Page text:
Stages are generally set up so that there's a lot of empty space and a few sparse enemies. There will sometimes be one spot where things are a little more difficult, but it's no big deal since the ability to increase your life meter makes it possible to "rambo" through them. There's usually a life refill just beyond any such parts, too, so you never have to worry. This is even true of the final level, which is devoid of anything to distinguish it from the other stages, let alone as the most challenging one. Another problem with RR2 is that it rehashes level designs from the first game. Here we have yet another retread of a restaurant with barstools, a kitchen, and a blue sewer area with pipes. This seems all the worse when you realize that there are fewer stages in this game, and not even any optional ones.
RR2's graphics are more colorful than the first game's (which I remember having a lot of grey), but they're not spectacular, either. There's a cool effect in the haunted house where a painting looks like a normal man in a top hat when the lights are on, but when they're off, it becomes a skeleton. That, and some of Capcom's trademark large and colorful bosses are about as good as it gets. Just like in the first Rescue Rangers game, there is a huge problem with size inconsistencies, caused by the designers desperately trying to stay within the confines of the "small chipmunk in a human-sized world" idea. In the original game, the size of Chip and Dale compared to the trash cans and potted plants in the first level seemed about right. But when you entered the building, there were test tubes and pencils that were larger than the trash cans outside were. By the time you got to the final areas, there were thumbtacks that were bigger than you. In Rescue Rangers 2, when you find the bomb, it's smaller than Chip and Dale. How much destruction could it have possibly caused? The Urn of the Pharoah is also smaller than Chip and Dale, making it the approximate size of a thimble.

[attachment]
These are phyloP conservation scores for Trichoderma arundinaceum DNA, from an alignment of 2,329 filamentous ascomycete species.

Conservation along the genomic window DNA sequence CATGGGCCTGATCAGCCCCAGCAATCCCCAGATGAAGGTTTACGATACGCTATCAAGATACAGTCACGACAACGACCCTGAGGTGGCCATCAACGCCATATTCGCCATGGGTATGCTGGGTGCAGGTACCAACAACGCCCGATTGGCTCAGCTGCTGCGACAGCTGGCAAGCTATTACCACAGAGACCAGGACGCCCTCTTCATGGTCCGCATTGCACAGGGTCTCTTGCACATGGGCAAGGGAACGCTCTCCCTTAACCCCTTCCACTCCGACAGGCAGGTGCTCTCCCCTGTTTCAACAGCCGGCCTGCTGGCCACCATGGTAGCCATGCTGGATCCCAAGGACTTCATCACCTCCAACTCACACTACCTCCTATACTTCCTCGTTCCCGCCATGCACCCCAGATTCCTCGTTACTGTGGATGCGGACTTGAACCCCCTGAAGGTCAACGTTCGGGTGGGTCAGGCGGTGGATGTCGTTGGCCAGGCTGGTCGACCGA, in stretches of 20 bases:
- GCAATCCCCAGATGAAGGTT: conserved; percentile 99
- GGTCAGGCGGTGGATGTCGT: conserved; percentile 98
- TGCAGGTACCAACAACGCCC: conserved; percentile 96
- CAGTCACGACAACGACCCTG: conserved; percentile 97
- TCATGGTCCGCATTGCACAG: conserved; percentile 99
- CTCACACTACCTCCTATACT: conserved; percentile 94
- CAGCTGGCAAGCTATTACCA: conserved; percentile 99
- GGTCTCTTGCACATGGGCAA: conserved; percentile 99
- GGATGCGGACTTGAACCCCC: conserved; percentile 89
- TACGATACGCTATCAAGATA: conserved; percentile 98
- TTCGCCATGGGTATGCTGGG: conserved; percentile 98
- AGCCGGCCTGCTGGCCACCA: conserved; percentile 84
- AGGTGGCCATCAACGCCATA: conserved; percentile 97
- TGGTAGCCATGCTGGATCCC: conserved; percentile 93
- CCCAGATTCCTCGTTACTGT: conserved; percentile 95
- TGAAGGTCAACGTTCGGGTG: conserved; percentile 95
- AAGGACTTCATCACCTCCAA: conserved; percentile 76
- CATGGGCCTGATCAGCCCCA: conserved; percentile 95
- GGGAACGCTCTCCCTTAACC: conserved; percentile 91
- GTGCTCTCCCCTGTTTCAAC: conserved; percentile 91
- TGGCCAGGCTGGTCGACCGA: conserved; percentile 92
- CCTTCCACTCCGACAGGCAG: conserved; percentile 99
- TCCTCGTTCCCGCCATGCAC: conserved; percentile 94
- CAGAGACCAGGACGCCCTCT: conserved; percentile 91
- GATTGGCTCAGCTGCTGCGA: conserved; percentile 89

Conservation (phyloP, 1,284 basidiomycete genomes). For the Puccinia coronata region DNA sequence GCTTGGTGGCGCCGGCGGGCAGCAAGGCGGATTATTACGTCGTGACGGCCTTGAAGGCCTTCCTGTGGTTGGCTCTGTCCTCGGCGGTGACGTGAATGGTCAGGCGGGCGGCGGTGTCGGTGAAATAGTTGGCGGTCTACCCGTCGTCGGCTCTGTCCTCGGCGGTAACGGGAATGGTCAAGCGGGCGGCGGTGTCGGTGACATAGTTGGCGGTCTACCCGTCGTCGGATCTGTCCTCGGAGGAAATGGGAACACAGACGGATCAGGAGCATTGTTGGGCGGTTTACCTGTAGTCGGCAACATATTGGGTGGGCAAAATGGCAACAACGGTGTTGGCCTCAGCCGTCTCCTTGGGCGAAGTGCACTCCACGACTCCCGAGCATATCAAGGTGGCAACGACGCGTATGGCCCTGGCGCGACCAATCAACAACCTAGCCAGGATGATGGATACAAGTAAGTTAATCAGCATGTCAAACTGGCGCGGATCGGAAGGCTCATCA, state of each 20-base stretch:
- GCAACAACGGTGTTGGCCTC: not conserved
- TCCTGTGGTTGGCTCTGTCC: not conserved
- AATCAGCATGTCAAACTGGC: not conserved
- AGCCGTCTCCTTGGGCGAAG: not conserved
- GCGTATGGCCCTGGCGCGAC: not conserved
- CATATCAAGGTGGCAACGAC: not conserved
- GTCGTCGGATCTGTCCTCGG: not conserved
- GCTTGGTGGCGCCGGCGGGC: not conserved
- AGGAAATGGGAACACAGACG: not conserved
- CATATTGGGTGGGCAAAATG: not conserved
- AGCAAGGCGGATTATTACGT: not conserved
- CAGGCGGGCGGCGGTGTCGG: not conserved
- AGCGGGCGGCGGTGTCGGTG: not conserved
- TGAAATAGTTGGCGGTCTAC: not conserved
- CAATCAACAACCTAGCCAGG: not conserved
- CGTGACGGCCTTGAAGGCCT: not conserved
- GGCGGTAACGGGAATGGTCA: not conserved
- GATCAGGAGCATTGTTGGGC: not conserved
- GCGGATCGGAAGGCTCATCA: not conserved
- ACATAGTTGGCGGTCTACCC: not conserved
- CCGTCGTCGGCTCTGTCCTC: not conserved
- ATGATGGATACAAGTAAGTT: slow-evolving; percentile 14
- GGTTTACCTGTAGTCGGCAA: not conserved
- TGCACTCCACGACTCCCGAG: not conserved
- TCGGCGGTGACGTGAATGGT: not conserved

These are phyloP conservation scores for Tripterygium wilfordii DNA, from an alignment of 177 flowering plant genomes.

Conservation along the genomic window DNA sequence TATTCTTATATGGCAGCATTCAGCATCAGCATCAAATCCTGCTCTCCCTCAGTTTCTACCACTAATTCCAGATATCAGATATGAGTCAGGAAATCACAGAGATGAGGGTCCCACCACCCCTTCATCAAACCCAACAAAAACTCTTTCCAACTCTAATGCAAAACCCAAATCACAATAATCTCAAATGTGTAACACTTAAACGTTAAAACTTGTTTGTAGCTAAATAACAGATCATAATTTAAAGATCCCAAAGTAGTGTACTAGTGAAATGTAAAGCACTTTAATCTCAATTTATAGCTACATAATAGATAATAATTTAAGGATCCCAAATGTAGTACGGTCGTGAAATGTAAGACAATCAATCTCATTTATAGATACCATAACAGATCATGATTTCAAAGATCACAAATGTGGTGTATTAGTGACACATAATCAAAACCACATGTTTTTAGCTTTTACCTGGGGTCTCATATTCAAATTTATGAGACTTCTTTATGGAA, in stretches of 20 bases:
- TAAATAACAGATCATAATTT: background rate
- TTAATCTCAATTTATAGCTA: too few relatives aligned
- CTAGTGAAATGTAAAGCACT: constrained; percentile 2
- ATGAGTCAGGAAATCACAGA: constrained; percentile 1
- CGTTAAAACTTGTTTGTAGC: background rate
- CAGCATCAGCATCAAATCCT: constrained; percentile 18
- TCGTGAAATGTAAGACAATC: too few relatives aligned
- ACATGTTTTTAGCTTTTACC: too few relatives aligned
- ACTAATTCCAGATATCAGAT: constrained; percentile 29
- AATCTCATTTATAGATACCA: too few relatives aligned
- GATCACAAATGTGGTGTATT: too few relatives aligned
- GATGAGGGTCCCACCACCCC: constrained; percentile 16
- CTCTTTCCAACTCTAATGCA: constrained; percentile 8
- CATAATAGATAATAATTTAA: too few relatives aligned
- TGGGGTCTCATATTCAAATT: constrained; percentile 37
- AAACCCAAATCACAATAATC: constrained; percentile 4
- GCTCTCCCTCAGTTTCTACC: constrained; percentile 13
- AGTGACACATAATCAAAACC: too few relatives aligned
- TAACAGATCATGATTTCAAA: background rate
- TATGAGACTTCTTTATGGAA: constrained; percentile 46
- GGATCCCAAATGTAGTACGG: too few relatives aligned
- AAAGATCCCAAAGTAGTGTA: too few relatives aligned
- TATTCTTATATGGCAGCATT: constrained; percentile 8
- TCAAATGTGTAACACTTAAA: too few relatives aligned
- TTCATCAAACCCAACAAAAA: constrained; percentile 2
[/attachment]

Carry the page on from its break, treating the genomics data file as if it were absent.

The cinema scenes between levels go on forever...and ever...and ever (and you can't skip them!). I trust the cartoon had better writing than this, even for a kids' show. Along with how utterly stupid it is, we're treated to not one, not two, but THREE of the most prolific cliches in amateur writing: